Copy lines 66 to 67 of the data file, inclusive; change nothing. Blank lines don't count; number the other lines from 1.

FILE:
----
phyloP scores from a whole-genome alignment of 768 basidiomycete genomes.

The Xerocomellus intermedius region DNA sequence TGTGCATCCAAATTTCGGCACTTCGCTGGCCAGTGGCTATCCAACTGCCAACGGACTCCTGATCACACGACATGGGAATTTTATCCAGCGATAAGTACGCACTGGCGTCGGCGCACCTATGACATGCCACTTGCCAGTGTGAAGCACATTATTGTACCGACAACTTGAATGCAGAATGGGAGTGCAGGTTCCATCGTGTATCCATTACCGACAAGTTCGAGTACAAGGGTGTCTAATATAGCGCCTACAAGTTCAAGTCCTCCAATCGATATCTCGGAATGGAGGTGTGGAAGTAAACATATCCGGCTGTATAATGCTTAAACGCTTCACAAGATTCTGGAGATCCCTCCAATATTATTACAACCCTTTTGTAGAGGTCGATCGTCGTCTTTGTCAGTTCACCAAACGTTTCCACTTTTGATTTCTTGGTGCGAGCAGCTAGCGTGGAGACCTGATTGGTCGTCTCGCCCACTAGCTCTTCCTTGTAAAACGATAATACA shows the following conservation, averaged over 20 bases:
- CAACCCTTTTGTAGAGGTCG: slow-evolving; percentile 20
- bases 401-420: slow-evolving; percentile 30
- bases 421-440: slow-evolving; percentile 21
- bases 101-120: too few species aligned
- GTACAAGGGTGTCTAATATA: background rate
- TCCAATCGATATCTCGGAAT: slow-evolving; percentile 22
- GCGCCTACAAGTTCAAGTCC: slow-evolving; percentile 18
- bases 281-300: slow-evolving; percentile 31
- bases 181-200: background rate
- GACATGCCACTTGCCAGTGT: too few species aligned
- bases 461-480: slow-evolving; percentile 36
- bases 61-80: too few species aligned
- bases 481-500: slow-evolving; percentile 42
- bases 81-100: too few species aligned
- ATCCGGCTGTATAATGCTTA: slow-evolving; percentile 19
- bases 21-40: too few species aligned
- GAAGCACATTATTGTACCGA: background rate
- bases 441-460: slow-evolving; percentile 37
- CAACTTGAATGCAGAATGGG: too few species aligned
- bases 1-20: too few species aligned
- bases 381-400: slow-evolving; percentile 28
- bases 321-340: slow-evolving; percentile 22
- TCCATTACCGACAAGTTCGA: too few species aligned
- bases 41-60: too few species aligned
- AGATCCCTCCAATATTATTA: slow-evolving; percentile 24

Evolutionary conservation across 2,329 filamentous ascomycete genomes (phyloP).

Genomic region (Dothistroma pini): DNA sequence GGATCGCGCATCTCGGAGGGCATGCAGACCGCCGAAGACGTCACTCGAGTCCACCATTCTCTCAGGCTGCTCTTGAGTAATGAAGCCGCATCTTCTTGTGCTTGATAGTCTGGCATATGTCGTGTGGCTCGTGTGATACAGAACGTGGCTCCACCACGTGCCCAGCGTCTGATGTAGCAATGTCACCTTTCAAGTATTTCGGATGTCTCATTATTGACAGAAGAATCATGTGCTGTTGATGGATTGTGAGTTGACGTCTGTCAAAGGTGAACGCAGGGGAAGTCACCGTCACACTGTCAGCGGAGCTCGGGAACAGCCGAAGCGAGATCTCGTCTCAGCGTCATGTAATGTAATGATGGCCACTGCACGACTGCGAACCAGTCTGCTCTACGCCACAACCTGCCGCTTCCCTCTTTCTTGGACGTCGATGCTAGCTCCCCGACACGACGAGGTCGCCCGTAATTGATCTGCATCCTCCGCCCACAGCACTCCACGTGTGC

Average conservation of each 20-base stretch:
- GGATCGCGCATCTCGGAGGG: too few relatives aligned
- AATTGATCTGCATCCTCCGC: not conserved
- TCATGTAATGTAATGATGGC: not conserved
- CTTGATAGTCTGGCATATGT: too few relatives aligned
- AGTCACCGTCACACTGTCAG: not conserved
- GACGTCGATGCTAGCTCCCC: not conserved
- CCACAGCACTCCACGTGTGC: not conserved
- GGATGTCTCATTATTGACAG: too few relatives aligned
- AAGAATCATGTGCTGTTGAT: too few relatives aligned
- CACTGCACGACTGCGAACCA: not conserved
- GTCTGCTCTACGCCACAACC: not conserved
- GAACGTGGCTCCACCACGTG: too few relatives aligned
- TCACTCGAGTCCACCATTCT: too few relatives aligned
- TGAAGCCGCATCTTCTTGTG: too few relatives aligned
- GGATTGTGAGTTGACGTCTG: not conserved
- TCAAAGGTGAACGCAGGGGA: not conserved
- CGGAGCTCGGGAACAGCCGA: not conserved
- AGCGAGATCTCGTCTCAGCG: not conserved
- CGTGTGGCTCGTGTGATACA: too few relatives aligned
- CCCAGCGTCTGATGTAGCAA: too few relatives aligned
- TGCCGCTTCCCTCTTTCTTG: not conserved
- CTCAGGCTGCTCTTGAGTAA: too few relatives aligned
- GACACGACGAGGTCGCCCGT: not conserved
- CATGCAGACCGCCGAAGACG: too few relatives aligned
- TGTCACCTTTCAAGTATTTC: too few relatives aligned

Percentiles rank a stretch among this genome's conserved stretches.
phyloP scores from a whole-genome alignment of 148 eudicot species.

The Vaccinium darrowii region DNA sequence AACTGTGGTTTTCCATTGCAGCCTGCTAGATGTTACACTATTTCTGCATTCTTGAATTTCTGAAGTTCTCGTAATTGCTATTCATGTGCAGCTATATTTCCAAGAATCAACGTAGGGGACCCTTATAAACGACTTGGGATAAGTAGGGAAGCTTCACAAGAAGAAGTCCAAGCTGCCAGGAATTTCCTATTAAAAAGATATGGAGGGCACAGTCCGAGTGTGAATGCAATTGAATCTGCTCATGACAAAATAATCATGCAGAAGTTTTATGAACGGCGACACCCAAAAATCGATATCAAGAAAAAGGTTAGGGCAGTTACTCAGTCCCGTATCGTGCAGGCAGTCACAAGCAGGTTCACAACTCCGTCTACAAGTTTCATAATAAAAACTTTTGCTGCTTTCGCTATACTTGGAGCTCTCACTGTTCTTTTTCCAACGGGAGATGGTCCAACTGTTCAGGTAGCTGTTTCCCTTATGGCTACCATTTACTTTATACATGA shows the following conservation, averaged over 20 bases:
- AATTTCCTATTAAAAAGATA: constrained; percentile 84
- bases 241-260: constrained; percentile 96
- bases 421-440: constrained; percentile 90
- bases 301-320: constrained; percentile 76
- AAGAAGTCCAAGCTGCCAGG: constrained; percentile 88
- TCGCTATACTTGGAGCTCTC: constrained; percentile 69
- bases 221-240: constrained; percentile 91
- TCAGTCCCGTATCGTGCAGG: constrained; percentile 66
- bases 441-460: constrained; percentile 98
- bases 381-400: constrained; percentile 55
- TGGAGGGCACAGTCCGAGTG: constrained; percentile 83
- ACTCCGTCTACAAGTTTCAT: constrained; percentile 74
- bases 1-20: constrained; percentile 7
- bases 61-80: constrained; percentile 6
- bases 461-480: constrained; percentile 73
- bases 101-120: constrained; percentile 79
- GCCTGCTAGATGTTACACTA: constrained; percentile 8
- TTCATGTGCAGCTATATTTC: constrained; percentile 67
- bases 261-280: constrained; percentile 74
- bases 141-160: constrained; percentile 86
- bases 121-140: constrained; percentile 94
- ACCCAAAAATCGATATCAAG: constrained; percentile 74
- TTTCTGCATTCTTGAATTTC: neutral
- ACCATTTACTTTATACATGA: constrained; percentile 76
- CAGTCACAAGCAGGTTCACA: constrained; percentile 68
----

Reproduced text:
- TCAGTCCCGTATCGTGCAGG: constrained; percentile 66
- bases 441-460: constrained; percentile 98